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Why You Should Read These Military Classics

They tell us much about service life and futile imperial adventures.

There are, in my judgment, three great novels that explore American military life in the twentieth century. They are, in order of publication, Guard of Honor (1948) by James Gould Cozzens, From Here To Eternity (1951) by James Jones, and The Sand Pebbles (1962) by Richard McKenna.

The first is a book about airmen, set at a stateside air base during World War II. The second is a soldier’s story, its setting Schofield Barracks in the territory of Hawaii on the eve of Pearl Harbor. In The Sand Pebbles, the focus is on sailors. It takes place in China during the 1920s when U.S. Navy gunboats patrolled the Yangtze River and its tributaries.

As far as I can tell, none of the three enjoys much of a following today. Despite winning the Pulitzer Prize for fiction, Guard of Honor has all but vanished. To the extent that the other two retain any cultural salience, they do so as movies, superb in the case of From Here to Eternity, colorful but mediocre in the case of The Sand Pebbles.

Yet for any American seeking an intimate account of military service, all three novels remain worth reading. Times change, as do uniforms, weapons, and tactics, but certain fundamentals of military life endure. Leaders and led see matters differently, nurse different expectations, and respond to different motivations. The perspective back at higher headquarters (or up on the bridge) differs from the way things look to those dealing with the challenges of a typical duty day. The biggest difference of all is between inside and outside—between those in uniform and the civilians who necessarily inhabit another world. Each in his own way, Cozzens, Jones, and McKenna unpack those differences with sensitivity and insight.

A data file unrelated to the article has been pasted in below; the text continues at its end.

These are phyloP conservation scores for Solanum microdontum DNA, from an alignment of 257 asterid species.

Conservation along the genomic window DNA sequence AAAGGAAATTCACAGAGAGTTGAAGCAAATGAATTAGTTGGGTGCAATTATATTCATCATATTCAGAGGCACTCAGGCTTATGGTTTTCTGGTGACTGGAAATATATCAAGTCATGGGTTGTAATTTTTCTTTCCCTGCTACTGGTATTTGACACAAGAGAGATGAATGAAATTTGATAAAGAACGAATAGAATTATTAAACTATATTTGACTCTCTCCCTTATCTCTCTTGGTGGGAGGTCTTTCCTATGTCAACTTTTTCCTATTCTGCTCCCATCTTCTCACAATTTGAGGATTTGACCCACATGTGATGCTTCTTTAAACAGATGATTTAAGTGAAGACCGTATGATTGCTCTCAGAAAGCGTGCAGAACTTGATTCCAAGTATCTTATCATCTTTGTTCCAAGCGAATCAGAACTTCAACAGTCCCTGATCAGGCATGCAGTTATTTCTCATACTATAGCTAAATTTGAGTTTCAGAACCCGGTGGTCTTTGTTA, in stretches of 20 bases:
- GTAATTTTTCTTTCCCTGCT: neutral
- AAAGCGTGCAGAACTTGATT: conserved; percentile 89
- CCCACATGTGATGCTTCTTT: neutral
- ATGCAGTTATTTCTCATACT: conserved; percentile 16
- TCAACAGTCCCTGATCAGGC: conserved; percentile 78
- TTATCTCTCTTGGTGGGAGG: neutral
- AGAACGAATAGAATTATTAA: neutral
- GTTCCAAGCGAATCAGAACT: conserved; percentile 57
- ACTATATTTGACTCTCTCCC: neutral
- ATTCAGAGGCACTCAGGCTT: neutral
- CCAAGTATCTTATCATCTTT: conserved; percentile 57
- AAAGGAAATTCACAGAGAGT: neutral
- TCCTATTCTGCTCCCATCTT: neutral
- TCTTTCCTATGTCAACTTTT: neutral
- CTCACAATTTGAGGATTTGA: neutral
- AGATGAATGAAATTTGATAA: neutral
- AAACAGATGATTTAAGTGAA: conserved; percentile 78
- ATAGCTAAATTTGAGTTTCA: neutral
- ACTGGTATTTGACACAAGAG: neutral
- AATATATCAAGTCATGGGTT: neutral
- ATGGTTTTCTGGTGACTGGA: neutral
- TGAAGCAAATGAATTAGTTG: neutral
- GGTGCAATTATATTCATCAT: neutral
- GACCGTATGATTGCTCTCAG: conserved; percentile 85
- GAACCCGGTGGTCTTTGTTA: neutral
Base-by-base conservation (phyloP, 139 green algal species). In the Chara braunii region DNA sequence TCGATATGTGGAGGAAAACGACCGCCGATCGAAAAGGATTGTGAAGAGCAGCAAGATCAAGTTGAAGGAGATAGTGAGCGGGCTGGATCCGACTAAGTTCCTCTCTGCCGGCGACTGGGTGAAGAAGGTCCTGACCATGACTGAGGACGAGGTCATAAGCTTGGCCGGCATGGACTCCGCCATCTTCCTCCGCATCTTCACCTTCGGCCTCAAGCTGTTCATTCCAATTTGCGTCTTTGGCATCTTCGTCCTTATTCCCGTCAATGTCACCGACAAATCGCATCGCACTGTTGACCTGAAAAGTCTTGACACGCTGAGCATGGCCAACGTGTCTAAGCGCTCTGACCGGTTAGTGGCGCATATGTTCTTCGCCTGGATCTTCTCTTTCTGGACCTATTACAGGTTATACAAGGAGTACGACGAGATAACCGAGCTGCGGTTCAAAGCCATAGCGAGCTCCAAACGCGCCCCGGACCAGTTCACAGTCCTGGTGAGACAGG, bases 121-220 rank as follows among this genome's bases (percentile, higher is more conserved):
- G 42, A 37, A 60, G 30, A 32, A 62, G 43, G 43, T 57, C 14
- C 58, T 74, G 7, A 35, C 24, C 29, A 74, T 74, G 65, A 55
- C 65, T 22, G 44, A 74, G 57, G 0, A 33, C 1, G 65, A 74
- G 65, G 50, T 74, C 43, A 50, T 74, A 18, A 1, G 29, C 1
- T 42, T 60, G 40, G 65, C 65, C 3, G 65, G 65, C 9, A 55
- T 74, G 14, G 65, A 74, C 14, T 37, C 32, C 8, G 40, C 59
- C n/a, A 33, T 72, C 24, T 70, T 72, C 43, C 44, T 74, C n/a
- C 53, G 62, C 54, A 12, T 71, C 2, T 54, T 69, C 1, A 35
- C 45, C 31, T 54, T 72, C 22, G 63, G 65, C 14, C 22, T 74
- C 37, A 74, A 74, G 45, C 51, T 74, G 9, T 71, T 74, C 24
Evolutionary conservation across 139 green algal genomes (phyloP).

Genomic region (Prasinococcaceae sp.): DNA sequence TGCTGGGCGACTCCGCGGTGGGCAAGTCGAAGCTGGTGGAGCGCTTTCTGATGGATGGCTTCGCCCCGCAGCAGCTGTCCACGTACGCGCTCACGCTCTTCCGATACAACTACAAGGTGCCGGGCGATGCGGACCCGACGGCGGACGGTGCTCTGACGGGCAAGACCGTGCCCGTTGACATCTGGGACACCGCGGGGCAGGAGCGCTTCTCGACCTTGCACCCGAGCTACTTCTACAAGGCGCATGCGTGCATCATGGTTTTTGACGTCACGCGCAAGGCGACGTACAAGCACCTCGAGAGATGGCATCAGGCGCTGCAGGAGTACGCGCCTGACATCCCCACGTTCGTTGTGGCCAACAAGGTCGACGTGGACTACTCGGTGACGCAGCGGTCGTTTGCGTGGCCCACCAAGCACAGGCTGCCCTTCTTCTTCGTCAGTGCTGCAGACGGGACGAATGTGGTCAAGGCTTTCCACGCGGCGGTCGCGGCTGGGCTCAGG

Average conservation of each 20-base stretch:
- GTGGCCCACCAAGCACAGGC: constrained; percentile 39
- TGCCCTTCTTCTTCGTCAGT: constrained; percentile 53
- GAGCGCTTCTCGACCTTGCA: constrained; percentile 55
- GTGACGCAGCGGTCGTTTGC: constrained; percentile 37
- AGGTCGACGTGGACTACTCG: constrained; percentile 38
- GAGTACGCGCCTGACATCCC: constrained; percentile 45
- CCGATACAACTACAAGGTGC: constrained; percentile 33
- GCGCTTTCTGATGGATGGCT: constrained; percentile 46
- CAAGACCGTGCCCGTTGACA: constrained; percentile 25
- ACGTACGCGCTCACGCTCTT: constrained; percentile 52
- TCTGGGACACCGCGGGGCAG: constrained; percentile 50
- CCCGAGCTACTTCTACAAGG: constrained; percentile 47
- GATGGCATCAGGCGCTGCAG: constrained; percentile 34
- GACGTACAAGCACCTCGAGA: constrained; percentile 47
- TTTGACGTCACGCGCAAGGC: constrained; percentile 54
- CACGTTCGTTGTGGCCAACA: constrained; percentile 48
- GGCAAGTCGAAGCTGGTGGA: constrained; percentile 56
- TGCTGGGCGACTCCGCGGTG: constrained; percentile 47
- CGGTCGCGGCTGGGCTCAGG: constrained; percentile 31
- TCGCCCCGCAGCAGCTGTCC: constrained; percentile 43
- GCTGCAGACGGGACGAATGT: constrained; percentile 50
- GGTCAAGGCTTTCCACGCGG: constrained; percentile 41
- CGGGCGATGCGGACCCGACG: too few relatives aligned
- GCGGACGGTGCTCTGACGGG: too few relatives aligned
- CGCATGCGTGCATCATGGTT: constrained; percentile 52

Of the three, McKenna’s novel in particular deserves revival, not only because of its impressive literary qualities, but because the story it tells has renewed relevance to the present day. It’s a story about the role that foreign powers, including the United States, played in the emergence of modern China.

Prompted in part by the ostensible North Korean threat, but more broadly by the ongoing rise of China and uncertainty about China’s ultimate ambitions, the American military establishment will almost inevitably be directing more of its attention toward East Asia in the coming years. To be sure, the conflict formerly known as the Global War on Terrorism continues and appears unlikely to conclude anytime soon. Yet the character of that conflict is changing. Having come up short in its efforts to pacify the Islamic world, the United States is increasingly inclined to rely on proxies, generously supported by air power, to carry on the jihadist fight in preference to committing large numbers of U.S. troops. Almost imperceptibly, East Asia is encroaching upon and will eventually eclipse the Greater Middle East in the Pentagon’s hierarchy of strategic priorities.